The West Coast has pioneered the national cannabis industry, with California, Oregon, and Washington leading the way in decriminalization and legalization efforts, and that trailblazing reputation has contributed to the impression that market concentration may be skewed toward the Pacific Ocean. However, it’s companies that have been established in the more restrictive, under-the-radar medical cannabis markets of states like Massachusetts, New York, Pennsylvania, New Hampshire, and Ohio, that may have the best long-term positioning and highest valuations.
The reason for this might be counter-intuitive: West Coast states have been much more liberal in issuing licenses to operate cannabis businesses, which has created a market saturated with retail, cultivation, and processing licenses, which, in turn, has created more competition for increasingly smaller market shares. States on the East Coast typically have stricter rules, and companies there must jump through a number of hoops before being granted a license to operate. So while markets in these states is, therefore, limited, given the relatively few licenses granted and high barriers to entry, there is also less competition than out west. The more highly competitive application process also creates an environment that has resulted in eastern companies being some of the best capitalized in the country. The selectiveness regarding licensure has created a better-organized ecosystem that some experts believe has a strong chance of reshaping the cannabis industry as a whole.
A recent article on Forbes.com found a striking discrepancy in the number of licenses issued in states in the West versus the East, revealing that, in Colorado, Oregon, and California, there are hundreds—in some cases, thousands—of dispensaries and production facilities competing for market share, while Illinois, a state of nearly 13 million people, has granted only 60 dispensary and 20 cultivation/production licenses. Likewise, New York and Florida, both states with around 20 million people, have granted only 10 vertically integrated licenses. Pennsylvania and Ohio, both with around 12 million people, have granted 30 and 39 licenses, respectively. The companies that have obtained these licenses have high market values and operate with a great degree of professionalism, with net values ranging from $10 million to $500 million.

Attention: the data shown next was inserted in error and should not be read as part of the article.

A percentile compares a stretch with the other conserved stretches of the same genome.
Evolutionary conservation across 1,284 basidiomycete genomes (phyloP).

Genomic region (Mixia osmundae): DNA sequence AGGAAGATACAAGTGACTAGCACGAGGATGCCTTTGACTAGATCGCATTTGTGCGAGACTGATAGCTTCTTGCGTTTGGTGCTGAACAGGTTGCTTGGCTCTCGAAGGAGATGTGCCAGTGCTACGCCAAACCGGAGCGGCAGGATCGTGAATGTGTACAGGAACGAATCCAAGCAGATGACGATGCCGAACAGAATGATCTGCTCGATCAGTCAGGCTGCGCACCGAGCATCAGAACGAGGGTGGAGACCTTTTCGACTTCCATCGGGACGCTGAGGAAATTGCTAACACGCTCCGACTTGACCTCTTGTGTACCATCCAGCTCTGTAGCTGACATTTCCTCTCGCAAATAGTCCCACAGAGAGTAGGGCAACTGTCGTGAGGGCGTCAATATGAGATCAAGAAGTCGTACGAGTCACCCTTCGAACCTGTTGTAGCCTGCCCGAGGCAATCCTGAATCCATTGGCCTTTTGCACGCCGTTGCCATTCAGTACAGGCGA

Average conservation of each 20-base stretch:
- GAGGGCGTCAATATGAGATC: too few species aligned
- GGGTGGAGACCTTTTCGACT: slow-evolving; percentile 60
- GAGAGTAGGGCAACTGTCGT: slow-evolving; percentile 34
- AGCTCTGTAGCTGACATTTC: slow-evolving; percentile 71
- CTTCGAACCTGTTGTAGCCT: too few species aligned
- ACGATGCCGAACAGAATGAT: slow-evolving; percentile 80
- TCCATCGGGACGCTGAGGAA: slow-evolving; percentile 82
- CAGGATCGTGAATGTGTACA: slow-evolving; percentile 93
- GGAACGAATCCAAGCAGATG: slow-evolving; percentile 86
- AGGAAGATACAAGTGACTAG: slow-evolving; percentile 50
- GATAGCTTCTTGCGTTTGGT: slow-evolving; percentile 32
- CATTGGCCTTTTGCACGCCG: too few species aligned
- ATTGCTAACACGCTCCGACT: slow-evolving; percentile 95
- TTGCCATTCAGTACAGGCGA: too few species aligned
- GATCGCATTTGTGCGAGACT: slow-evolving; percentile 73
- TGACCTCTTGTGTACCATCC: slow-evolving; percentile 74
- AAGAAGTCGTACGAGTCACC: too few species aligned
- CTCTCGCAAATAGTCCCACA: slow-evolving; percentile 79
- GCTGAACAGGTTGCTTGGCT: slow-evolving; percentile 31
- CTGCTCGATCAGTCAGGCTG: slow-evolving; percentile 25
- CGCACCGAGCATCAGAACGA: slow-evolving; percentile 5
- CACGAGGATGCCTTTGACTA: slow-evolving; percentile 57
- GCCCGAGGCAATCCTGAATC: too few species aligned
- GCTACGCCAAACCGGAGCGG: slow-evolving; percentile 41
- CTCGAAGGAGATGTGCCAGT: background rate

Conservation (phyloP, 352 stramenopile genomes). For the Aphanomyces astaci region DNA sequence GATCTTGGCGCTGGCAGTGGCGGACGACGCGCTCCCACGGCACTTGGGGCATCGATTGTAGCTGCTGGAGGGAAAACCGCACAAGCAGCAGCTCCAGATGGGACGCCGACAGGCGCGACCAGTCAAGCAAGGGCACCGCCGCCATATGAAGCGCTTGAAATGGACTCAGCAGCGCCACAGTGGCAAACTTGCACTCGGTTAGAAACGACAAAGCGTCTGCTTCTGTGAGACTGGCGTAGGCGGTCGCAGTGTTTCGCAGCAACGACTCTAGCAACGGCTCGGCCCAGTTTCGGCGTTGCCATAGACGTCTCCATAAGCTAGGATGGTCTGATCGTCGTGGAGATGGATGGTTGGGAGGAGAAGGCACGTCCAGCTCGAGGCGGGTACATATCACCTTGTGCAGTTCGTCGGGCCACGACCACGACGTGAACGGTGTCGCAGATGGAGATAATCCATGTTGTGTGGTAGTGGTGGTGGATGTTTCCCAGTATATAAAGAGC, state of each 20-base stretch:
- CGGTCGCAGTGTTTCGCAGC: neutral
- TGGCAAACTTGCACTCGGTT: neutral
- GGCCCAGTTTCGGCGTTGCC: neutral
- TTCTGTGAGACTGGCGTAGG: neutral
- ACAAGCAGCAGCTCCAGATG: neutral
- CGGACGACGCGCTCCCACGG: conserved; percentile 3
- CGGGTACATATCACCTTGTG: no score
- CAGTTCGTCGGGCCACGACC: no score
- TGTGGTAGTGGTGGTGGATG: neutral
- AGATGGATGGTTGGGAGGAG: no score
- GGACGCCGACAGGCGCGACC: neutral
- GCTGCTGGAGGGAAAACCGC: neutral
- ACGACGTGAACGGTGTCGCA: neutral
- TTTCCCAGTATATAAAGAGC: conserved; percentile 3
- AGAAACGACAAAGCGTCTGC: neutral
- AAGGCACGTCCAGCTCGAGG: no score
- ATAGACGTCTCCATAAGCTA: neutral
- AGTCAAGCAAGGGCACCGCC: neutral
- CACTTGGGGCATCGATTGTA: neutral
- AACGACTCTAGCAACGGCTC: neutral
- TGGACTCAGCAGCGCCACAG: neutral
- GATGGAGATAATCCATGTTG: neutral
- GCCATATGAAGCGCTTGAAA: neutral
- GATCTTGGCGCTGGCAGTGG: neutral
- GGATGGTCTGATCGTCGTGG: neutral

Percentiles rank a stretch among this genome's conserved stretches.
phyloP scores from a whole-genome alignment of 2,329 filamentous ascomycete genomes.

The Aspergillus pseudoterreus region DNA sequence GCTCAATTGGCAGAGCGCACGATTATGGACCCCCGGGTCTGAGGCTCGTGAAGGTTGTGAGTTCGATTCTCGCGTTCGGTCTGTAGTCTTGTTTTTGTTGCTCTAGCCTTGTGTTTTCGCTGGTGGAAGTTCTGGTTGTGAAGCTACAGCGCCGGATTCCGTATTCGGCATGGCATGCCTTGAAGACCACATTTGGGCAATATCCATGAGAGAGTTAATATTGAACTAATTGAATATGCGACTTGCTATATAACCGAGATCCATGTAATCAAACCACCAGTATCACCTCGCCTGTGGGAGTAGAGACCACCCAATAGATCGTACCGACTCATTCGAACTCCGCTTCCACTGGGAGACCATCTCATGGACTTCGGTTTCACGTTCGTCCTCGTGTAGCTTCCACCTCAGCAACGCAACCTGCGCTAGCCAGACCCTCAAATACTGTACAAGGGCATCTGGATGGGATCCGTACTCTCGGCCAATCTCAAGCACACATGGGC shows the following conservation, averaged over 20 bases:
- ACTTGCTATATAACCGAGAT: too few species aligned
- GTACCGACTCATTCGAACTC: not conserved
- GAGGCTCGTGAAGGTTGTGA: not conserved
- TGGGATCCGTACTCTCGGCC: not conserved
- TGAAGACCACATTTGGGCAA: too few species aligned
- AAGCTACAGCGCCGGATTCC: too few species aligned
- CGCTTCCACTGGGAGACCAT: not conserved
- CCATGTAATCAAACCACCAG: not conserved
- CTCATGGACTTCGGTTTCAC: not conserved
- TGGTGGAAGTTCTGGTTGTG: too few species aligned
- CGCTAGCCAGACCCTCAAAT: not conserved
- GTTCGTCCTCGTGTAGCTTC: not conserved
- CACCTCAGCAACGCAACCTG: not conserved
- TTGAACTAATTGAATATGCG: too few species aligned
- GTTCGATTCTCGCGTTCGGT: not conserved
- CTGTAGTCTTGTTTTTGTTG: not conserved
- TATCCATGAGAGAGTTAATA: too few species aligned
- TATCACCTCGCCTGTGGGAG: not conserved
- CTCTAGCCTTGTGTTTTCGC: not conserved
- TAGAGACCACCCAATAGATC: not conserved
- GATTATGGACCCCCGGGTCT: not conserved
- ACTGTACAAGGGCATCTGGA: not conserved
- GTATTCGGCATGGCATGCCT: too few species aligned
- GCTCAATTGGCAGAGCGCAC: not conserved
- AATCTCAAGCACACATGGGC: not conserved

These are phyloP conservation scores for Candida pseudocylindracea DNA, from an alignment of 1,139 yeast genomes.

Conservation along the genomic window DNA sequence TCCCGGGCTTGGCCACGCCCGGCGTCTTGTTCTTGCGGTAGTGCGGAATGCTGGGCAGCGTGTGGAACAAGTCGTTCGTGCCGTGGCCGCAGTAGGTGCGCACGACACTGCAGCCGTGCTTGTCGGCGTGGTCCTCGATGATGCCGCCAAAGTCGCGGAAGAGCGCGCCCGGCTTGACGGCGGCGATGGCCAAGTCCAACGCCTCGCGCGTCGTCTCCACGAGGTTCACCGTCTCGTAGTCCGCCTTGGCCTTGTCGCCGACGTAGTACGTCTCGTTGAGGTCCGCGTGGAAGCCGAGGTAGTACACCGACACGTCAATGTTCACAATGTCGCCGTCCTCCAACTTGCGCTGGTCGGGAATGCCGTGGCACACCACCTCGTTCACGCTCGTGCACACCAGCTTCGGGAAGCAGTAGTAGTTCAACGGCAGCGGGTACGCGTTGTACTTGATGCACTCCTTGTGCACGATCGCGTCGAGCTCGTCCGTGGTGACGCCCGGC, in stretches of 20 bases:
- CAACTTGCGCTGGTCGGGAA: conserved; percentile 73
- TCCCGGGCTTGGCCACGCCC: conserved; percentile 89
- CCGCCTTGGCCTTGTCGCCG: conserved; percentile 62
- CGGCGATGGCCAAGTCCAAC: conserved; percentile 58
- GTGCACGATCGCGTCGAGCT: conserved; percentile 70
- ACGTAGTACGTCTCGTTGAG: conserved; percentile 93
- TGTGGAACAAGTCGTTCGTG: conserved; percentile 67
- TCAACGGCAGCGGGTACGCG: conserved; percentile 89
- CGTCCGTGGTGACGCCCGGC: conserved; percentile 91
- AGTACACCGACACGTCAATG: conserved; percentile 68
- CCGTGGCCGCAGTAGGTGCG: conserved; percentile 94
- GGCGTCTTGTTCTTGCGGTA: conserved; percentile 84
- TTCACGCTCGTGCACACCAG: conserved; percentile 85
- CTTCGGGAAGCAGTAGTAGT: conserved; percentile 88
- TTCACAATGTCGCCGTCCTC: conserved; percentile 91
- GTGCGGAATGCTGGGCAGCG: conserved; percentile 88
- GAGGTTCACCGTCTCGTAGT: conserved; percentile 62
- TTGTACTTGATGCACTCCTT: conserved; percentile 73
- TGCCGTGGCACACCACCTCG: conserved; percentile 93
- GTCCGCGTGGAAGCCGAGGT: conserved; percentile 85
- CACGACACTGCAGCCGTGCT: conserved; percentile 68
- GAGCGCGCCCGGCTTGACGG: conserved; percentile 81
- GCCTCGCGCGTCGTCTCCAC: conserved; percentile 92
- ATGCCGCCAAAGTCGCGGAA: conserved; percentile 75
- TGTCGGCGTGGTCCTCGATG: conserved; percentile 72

Eastern markets also provide additional benefits in terms of their potential for expansion, something largely not available in the much more mature western adult-use markets. States like New York, Florida, Pennsylvania, and Illinois are poised to pass further legislation that would increase cannabis legality (possibly completely). If and when that happens, companies there would be already established and operating, and would have the lion’s share of the new market. So while the West may seem like the easiest route, for those cannabis entrepreneurs with the business acumen, connections, and capital to enter the game, the best advice may just be: Go east, young man […or woman]!